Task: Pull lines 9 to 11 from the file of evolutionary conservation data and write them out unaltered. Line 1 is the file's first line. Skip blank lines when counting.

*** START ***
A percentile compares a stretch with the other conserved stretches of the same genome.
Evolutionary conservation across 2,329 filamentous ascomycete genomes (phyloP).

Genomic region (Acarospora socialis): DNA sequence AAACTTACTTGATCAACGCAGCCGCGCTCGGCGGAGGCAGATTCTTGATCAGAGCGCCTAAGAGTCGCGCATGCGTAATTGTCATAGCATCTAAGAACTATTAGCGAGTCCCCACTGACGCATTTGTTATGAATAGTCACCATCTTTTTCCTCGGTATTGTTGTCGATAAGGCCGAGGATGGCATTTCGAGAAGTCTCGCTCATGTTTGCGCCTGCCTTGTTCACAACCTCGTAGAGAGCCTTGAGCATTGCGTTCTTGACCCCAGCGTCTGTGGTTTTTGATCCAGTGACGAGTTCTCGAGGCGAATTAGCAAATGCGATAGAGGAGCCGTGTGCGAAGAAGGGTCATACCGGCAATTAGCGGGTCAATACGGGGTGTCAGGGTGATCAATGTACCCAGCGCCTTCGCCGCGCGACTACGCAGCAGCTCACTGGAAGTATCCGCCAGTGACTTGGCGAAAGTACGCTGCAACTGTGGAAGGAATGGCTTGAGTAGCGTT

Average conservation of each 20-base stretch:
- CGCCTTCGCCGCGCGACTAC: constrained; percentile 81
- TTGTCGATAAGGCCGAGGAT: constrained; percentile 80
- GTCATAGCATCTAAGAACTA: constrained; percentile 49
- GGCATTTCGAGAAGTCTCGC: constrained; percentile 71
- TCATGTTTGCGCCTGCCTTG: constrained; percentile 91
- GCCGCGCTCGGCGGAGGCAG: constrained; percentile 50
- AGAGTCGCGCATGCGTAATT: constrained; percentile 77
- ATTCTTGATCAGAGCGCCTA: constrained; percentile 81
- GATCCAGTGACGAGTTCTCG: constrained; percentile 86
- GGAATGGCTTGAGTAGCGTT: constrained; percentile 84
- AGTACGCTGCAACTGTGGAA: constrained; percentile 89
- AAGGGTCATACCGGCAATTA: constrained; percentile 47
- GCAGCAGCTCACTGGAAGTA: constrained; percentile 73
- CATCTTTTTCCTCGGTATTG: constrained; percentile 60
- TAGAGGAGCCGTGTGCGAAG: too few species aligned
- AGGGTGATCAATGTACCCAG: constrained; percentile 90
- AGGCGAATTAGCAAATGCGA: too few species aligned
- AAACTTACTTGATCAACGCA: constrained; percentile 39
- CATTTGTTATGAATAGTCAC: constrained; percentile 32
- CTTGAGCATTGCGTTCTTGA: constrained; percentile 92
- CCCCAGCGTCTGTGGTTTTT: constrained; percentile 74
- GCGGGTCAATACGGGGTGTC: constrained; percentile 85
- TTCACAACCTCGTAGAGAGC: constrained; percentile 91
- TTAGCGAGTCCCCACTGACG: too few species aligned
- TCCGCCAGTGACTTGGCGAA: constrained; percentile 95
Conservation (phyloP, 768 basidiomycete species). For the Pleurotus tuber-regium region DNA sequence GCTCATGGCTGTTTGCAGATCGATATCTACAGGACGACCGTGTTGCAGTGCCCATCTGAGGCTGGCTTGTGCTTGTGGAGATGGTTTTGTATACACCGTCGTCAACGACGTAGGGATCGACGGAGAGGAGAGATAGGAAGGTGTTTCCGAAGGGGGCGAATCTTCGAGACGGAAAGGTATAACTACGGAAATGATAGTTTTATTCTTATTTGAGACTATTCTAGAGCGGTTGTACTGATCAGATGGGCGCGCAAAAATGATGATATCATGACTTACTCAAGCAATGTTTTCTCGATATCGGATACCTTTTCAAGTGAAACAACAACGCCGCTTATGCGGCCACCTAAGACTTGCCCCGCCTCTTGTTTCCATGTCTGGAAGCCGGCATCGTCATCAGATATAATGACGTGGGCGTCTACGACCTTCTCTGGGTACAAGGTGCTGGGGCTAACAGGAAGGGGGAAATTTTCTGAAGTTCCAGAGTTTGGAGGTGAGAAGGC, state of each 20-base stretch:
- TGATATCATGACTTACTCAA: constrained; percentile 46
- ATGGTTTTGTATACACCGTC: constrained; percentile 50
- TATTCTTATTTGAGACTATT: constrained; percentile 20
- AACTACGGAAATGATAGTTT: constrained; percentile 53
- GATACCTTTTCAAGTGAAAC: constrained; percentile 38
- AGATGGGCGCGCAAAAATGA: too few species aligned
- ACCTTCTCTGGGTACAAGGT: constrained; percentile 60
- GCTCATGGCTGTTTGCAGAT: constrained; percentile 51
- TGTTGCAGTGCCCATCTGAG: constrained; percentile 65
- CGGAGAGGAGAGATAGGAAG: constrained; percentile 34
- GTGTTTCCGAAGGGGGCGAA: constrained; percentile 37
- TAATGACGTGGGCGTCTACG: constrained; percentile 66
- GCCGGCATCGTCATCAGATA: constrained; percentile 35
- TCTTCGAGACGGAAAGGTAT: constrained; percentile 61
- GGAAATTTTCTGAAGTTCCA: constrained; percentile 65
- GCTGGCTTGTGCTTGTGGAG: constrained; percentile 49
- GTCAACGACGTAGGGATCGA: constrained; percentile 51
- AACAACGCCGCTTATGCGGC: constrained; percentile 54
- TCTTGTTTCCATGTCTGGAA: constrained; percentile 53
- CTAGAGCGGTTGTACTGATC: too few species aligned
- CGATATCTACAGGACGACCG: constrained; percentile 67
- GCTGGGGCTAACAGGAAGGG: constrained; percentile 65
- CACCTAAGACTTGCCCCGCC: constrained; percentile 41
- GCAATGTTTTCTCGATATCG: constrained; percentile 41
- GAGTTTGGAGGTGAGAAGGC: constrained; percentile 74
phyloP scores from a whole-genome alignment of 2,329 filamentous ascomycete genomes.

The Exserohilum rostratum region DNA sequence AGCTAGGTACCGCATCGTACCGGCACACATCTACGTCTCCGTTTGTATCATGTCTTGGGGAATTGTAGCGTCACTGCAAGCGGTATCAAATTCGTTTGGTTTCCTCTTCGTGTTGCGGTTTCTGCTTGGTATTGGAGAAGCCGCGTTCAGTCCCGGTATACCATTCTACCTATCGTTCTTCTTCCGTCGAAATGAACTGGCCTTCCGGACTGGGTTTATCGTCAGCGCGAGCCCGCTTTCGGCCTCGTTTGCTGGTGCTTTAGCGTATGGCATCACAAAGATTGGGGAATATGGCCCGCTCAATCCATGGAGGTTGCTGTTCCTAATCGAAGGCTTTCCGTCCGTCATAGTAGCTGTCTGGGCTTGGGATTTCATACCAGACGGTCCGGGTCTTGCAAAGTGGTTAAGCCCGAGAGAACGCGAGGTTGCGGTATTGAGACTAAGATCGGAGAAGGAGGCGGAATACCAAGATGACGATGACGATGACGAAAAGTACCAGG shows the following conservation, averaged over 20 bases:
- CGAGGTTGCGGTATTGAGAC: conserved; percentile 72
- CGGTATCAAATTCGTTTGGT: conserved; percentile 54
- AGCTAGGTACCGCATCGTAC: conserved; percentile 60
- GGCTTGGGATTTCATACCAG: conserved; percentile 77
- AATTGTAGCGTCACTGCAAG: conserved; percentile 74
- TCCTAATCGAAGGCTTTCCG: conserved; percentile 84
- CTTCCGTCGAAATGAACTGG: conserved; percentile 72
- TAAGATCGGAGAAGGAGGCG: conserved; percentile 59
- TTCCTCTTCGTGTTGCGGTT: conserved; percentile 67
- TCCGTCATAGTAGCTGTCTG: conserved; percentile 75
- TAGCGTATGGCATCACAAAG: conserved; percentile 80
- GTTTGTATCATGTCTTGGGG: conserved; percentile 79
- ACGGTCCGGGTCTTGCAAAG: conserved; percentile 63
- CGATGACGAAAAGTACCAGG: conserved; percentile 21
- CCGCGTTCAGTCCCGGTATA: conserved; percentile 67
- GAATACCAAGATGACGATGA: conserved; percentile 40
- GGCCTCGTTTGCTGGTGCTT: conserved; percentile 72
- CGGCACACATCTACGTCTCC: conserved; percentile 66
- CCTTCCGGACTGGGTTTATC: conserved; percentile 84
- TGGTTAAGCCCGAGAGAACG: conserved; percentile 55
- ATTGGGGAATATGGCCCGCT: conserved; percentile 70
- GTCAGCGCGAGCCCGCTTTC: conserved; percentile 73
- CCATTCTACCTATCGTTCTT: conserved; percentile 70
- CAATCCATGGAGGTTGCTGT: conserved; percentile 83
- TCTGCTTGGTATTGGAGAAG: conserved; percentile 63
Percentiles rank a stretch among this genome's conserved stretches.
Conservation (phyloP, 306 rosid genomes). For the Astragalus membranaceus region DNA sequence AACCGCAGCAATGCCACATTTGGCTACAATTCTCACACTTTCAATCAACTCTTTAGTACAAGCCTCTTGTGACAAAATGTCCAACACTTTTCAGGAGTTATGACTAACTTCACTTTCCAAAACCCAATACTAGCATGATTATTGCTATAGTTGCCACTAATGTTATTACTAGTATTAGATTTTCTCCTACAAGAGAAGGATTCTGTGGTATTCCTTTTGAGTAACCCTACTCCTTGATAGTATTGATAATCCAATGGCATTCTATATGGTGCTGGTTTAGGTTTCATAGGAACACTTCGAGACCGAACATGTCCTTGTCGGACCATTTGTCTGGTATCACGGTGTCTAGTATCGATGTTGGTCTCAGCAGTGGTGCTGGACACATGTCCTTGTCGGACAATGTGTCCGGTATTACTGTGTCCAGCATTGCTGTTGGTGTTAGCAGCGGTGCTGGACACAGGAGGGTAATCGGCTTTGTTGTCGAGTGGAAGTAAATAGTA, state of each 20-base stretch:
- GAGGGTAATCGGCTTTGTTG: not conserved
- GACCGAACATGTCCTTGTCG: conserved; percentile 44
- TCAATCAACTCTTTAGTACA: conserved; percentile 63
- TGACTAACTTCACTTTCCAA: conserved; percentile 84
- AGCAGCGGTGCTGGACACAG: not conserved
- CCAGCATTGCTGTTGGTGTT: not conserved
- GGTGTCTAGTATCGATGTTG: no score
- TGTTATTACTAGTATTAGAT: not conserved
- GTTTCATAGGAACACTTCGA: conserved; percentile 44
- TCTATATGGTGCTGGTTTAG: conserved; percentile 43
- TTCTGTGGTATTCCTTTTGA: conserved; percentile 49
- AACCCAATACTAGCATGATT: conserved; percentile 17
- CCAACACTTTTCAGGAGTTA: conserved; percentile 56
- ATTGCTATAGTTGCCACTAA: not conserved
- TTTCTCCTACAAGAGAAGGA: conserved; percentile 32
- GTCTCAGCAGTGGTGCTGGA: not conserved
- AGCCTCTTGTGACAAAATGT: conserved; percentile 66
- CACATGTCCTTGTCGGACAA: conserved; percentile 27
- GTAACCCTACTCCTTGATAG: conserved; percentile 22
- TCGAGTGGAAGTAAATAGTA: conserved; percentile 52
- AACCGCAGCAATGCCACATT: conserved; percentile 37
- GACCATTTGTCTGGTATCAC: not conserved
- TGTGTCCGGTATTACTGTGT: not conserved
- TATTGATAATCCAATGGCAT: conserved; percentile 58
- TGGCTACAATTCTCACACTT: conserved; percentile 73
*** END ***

- TCATGTTTGCGCCTGCCTTG: constrained; percentile 91
- GCCGCGCTCGGCGGAGGCAG: constrained; percentile 50
- AGAGTCGCGCATGCGTAATT: constrained; percentile 77